Media Performance: Mass Communication and the Public Interest

Denis McQuail

The main purpose of Media Performance is to "set out and examine the record of a particular, though very broad, tradition of enquiry into the working of the mass media in their potential `public interest' capacity" (p. 11). Denis McQuail takes on the task of reviewing how media performance has been assessed in the past, and how it could be assessed in the future, using revised "public interest" criteria.

This is no small undertaking. McQuail, a professor of mass communication at the University of Amsterdam, has put together a comprehensive, theory-based review of research on media performance. I do not mean to damn the book with faint praise of being "only" a literature review. It is the best kind of literature review: one that provides an overview not only of what is known but also of what is not known; one that places research into the context of social theory of the media, something that McQuail--author of the well-regarded Mass Communication Theory--knows well.

The "main principles at stake" in media performance, according to McQuail, coincide with the core values of Western societies: freedom, equality, and order. The "public interest" is best served when freedom, equality, and order are maximized. Media Performance reviews past research about such issues, and suggests lines of future research. McQuail also discusses methods of performance research, noting that different questions require different methods. Since so much of media performance is contextual, McQuail favours in-depth case studies as a research method. He questions the ability of the more quantitative methods of content analysis and surveys to produce important information.

As mass media change, McQuail believes that normative concerns about media must change as well. He predicts the decline of national media systems, and thinks that the research agenda should focus more on "securing the benefits of information and communication than in preventing harm from communication" (p. 307). Not everyone will agree with all that McQuail has to say, but there are insights in every chapter of this book, which merits the attention of all who conduct research on the media and the public interest.

Media Performance is not without flaws. McQuail fails to wrestle adequately with the admittedly slippery concept of "public interest." It is the most important concept in the book, and McQuail is aware of its subjective and contingent nature. Rather than offering a theory-based definition, however, he passes the buck, declaring that "we may expect to find the clearest expression of the `public interest'... in laws, regulations, court decisions [and] reports of commissions" (p. 31). Such a statement flies in the face of most of what is known about the workings of law. As Marc Raboy has shown in the context of Canadian broadcasting policy and as numerous others have shown in other contexts, schemes of media law and regulation tend to reflect the interest only of a very unusual segment of the public.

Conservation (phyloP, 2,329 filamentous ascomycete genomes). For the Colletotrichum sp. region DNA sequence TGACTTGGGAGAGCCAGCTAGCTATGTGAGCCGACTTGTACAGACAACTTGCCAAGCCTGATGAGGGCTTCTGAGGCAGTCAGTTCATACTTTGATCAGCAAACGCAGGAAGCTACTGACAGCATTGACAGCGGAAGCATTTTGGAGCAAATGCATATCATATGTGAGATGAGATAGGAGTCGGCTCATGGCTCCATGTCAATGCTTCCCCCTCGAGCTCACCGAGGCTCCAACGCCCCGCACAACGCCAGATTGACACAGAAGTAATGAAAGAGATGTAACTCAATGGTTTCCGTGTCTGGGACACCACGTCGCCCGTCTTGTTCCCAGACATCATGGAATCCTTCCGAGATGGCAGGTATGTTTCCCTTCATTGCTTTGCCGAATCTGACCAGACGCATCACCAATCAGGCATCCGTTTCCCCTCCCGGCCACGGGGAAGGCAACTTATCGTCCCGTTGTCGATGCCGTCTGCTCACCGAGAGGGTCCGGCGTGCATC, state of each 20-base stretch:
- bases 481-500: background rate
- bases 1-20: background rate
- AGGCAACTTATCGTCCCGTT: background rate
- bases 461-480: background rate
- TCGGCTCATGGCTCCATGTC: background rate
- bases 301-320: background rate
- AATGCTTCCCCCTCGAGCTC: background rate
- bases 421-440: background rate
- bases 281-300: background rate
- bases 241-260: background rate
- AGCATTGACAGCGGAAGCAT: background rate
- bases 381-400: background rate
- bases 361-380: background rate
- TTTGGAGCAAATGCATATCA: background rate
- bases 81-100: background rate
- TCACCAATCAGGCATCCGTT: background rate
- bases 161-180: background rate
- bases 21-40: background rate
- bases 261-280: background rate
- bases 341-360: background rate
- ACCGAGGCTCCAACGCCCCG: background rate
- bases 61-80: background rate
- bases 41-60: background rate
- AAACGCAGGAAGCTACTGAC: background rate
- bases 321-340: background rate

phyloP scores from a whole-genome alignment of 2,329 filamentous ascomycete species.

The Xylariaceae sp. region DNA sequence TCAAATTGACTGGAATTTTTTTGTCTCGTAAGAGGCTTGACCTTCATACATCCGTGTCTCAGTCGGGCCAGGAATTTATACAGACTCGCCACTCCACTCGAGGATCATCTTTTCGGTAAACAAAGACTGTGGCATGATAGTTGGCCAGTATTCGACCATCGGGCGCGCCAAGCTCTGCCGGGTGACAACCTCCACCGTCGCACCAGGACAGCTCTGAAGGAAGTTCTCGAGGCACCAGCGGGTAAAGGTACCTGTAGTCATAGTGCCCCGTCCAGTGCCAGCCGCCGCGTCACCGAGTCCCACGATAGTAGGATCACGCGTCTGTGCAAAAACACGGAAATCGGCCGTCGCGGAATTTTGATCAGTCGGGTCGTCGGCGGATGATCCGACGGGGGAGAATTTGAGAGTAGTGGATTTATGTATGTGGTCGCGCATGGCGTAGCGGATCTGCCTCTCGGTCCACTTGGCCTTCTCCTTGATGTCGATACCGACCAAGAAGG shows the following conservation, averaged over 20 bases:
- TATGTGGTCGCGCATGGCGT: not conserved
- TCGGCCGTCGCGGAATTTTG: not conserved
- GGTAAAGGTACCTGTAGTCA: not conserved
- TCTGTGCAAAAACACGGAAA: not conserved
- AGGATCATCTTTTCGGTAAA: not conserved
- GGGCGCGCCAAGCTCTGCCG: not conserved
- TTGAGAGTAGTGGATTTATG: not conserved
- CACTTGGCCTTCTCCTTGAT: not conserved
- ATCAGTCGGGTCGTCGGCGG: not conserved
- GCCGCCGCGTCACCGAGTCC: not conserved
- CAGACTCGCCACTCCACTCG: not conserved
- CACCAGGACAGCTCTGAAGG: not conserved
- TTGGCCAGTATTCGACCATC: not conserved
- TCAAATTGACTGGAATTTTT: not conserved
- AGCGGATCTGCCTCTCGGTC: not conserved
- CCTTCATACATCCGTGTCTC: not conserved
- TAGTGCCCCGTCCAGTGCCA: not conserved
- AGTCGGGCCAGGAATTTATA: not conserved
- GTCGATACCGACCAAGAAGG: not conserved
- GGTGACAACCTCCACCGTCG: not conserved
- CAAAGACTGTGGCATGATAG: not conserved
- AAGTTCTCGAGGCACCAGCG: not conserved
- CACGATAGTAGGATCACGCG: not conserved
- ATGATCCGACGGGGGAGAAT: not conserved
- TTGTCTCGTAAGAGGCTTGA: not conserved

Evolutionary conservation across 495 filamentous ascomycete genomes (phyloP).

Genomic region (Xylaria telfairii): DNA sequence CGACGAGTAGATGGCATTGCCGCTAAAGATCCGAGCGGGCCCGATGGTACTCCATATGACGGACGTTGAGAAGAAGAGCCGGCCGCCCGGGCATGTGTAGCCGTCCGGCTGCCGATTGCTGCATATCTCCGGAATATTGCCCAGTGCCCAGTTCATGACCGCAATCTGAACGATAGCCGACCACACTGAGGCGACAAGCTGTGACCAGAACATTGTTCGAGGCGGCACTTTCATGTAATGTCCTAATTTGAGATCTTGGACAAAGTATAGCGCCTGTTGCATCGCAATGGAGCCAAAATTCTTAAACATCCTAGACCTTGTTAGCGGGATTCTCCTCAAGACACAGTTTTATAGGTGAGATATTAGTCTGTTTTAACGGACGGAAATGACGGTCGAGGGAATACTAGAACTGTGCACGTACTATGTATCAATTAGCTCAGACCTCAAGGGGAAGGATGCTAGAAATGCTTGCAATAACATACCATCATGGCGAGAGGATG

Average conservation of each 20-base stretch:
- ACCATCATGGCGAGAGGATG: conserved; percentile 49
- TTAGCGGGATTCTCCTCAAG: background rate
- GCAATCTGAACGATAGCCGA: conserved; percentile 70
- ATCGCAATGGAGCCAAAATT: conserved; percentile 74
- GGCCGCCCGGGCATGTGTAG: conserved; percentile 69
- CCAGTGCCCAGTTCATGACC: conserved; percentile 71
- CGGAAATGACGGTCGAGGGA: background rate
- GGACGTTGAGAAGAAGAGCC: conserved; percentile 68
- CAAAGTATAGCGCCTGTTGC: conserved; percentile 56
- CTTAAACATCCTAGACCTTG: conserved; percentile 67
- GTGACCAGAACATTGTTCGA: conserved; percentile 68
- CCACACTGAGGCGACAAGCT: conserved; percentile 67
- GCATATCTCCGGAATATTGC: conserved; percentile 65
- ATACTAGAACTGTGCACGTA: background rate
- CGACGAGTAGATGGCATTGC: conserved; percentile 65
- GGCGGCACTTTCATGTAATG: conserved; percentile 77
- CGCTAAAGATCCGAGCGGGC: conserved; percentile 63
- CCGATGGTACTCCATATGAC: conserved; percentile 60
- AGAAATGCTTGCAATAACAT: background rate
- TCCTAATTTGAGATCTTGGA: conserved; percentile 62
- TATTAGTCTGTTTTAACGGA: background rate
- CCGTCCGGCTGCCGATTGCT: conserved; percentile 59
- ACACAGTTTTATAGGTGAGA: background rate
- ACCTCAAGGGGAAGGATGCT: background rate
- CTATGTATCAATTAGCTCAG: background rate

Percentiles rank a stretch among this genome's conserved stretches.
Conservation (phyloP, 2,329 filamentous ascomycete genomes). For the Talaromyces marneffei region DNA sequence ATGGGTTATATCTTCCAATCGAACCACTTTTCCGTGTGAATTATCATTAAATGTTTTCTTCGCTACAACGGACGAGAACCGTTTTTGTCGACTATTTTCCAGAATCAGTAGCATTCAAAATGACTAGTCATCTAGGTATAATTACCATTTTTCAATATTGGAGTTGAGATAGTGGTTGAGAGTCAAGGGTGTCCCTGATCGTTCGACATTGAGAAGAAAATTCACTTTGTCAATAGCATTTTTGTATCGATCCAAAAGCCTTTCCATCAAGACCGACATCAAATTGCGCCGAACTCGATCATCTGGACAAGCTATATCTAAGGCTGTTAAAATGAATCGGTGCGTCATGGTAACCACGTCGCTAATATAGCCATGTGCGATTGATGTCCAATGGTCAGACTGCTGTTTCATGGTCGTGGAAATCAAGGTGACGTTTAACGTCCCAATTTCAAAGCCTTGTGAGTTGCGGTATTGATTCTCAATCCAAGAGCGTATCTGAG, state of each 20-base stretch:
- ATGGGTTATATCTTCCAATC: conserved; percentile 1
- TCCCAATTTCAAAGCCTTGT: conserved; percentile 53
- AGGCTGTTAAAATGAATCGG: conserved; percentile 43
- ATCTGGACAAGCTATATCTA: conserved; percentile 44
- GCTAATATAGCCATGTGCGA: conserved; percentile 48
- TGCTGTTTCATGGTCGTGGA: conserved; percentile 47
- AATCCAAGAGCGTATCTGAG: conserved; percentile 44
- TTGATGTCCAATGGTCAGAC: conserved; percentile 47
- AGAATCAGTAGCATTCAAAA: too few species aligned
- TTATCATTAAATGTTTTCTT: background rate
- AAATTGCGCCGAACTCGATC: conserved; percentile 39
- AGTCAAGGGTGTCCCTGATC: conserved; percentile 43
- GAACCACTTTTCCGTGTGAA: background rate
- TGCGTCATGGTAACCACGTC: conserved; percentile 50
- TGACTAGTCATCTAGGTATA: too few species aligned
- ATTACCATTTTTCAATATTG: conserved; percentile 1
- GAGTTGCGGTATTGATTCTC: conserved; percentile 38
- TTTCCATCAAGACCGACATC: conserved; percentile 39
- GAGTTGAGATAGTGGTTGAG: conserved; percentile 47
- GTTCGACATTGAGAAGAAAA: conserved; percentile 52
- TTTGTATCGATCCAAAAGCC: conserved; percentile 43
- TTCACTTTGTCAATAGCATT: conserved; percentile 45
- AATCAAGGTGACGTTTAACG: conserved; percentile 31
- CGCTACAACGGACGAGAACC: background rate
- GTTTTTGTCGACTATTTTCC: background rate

McQuail's deference to regulatory agencies for definitions of "public interest" leads him to review media regulation in a variety of Western democracies. His overview contains several errors and omissions: for example, McQuail shows no awareness of important developments in Canadian media policy in recent years. He writes that "The Broadcasting Act of 1968 is the main legislative instrument" (p. 53), a statement that has not been true since Canada's new Broadcasting Act went into effect in 1991. Media Performance was published in 1992. Its preface is dated March 1992, and the book refers many times to works published in 1992. By 1992 McQuail should have known about the 1991 Broadcasting Act (which was adopted by the House of Commons in late 1990). Even if McQuail can be excused for not being aware of the new legislation, his failure to discuss the important 1986 report of the Task Force on Broadcasting Policy is a curious omission in a book that takes cognizance of five earlier Canadian commissions that investigated media performance and reviewed communications policy.

There are similar problems in McQuail's discussion of U.S. communications policy. He discusses the Fairness Doctrine at some length, treating it as a currently valid norm. However, the Fairness Doctrine was repealed in 1987, a move that represented a major shift in U.S. broadcasting policy; McQuail's failure to note it is a rather stunning blunder. McQuail also overstates the importance of courts and legal decisions in the day-to-day life of U.S. media.

Such errors make Media Performance inappropriate for classroom use. That said, the book is a valuable resource for all who engage in serious thought about the media and the public interest.



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